I say “summer-y” because the addition of fresh corn makes these shrimp wontons absolutely pop with flavor and adds just a hint of sweetness to balance out the spice of the white pepper. Being from Minnesota (a.k.a. the breadbasket of America), I’m pretty proud of the corn we grow. During the summer, there’s nothing better than roasting some fresh corn out on the grill and then my family will brush each piece with a soy dressing. SO incredibly good!
Since I’m currently in a 12×12 foot teeny, tiny, grill-less apartment, roasting summer corn is pretty much out of the question. Luckily, there are about a bajillion other ways to enjoy fresh corn. One of my favorite ways is in dumplings or wontons. If you’ve ever wondered what the difference between dumplings and wontons are, your search ends here! Wontons are generally wrapped in the shape that is shown in the pictures above, the wrapper is square (unlike dumpling wrappers which are round) and thinner, for a faster cooking time than dumplings. Wontons are also usually filled less, since they are often accompanied by noodles or some sort of soup and aren’t supposed to be a main dish (although I often eat them for an entire meal haha).
Though it may seem daunting, making wontons is actually the simplest process ever. I was able to make about 50 wontons in less than 1 hour, which is pretty great considering you can easily freeze wontons and reheat them later for a delicious snack or meal. I know that some people like to make their own wonton wrappers, but to be honest, store-bought ones are actually just as delicious and way more convenient. Growing up in a Taiwanese-American household, frozen wonton wrappers were a common sight in my fridge. You can easily get wonton wrappers at any sort of Asian grocery store that might be around you, or visit a store similar to Whole Foods that carries an ethnic food section.
This recipe does call for some ingredients that might be out of the ordinary if you aren’t a hoarder of Asian spices like me. You’ll need soy sauce, sesame oil, ginger, shallots, white pepper, and green onion (a.k.a. scallions). The first two you might also need to visit a specialty store to find, but the rest should be carried by whatever local grocery store you like to go to. If you’ve got a food processor, amazing! You can go pour yourself a glass of celebratory wine or juice because your work just got cut in half. If you don’t, well, you can join the club. Luckily, there isn’t too much to chop 🙂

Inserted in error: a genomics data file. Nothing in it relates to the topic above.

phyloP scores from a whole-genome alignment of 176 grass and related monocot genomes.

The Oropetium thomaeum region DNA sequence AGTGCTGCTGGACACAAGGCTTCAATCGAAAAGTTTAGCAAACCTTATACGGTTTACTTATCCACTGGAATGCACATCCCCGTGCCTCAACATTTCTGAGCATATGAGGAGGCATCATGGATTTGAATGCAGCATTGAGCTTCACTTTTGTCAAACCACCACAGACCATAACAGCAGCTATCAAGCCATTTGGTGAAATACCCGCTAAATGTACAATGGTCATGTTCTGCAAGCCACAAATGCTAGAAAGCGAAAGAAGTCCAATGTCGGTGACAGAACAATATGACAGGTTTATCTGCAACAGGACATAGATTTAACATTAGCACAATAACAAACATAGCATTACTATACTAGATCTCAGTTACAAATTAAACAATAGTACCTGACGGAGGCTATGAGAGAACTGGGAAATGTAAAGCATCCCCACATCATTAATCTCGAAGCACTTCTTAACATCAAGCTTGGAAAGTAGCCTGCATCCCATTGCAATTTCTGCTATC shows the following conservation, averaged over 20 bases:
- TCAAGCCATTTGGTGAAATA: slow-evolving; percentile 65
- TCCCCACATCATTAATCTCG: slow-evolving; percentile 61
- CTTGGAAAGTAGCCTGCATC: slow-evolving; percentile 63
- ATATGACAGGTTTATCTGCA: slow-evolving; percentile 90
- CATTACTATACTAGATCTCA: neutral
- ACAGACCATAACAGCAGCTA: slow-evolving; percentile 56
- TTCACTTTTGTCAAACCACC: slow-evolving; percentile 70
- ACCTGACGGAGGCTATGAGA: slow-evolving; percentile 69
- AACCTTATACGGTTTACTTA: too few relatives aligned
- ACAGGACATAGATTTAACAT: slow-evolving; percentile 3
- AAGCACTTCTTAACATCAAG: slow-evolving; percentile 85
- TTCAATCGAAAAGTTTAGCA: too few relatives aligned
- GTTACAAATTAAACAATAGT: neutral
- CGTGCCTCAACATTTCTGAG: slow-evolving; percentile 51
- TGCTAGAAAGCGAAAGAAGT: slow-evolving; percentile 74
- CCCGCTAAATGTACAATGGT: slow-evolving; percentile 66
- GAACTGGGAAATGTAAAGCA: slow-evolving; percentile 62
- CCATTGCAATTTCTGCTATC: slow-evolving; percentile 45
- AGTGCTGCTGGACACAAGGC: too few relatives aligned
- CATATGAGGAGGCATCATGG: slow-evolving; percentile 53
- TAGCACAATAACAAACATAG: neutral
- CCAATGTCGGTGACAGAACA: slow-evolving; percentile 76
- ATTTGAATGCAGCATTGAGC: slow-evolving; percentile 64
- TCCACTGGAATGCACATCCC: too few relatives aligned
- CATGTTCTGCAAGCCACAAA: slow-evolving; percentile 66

Let’s get started!
SUMMER-Y SHRIMP WONTONS | Makes 48 medium sized wontons
- 1/2 lb of raw shrimp, peeled and de-veined
- 1 stalk of scallion, finely sliced
- 1 tsp of minced ginger
- 1 small shallot, finely minced
- 1/4 cup corn kernels
- 1/2 tsp salt
- 1 tsp soy sauce
- 1 tsp sesame oil
- 1/8 tsp white pepper
- 1 pack of 48 wonton wrappers (usually one package of those will do!)
- Combine scallion, ginger, corn and shallots together into a large mixing bowl.
- Sprinkle in salt and mix thoroughly with the aromatics.
- Finely chop raw shrimp until pieces are small and begin to stick with each other (this is necessary so the filling will hold together and not break apart in the wontons).
- Add chopped shrimp in with the aromatics and mix well.
- Pour in soy sauce, sesame oil and sprinkle in white pepper, mix again.
- Fill a small bowl with cold water to use as “glue” to help the wonton wrappers stay closed
- Hold the wonton wrapper so that it looks like a diamond, and not a square in your hand.
- Add about 1/2-1 tsp of filling to the center of the wonton wrapper.
- Dip your finger into the cold water and dab water along the edges of the wrapper.
- Then, fold wrapper in half and press down on edges to seal. You should now have a shape that resembles some sort of triangle.
- Take the two corners that make up the base of the triangle and fold them towards you until they are able to meet in the middle, seal with more water.
- At this point, you can freeze all the wontons by placing them on a baking tray and freezing until solid before transferring them to a pyrex or gallon freezer bag.
- Alternately, you can bring a large pot of water to a boil and cook wontons for eating immediately. Since they are lightly filled, they should take only 8-10 minutes to cook, but every stove is different, so make sure to check if wontons are cooked fully before eating.